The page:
This is a summary report on a project conducted by a team at the University of South Florida that developed the International Databank of Skeletal Biomarkers for Human Identification (DHI), a large dataset intended to assist in researching issues regarding variation in human identification.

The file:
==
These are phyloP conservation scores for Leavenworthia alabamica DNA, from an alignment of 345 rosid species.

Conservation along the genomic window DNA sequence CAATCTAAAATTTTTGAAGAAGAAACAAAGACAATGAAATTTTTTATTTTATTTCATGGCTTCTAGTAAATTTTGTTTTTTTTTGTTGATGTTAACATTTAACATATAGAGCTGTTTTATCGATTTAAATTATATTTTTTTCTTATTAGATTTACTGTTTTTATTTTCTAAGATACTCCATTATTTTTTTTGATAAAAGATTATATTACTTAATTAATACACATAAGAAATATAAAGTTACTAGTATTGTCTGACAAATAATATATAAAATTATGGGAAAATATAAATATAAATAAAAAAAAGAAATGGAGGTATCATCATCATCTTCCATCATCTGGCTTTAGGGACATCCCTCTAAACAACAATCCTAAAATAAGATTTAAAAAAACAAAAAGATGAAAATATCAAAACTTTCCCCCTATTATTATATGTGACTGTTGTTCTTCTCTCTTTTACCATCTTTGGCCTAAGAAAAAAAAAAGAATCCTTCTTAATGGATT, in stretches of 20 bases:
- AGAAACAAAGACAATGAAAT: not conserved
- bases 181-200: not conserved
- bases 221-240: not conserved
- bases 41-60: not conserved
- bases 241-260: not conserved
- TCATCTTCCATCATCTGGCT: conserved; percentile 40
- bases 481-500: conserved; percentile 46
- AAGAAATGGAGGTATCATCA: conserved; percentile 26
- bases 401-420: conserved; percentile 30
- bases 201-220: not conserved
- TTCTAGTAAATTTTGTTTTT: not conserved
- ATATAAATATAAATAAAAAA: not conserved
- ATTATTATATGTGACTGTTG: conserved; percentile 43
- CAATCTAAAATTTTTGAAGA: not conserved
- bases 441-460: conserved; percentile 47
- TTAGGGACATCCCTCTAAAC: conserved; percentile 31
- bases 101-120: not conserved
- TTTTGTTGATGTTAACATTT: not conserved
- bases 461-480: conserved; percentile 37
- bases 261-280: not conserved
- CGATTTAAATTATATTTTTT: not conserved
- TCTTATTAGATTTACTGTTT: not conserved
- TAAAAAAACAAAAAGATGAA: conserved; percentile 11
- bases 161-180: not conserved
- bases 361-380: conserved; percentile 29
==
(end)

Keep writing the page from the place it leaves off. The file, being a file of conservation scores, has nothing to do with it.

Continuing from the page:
The research, which was led by Erin Kimmerle, was designed to be a multi-year study consisting of data collection from autopsies at the Department of Pathology and Forensic Medicine of Lagos State University College of Medicine in Lagos, Nigeria, as well as numerous museum skeletal collections with African and Diaspora populations. The research team collected osteometric, morphological, and elemental and isotope data on skeletal and dental traits for contemporary African populations in Nigeria and other contemporary American populations and Diaspora. This research enabled the assessment of the degree of population variation among diverse populations and determination of the applicability of identification methods to be used across populations. The project developed internationally relevant data protocols and a framework for research in human identification. The resulting data are contained in an Excel file called DHI, which is open for use by the public. The protocol and estimation parameters can be found at http://www.forensics.usf.edu/.
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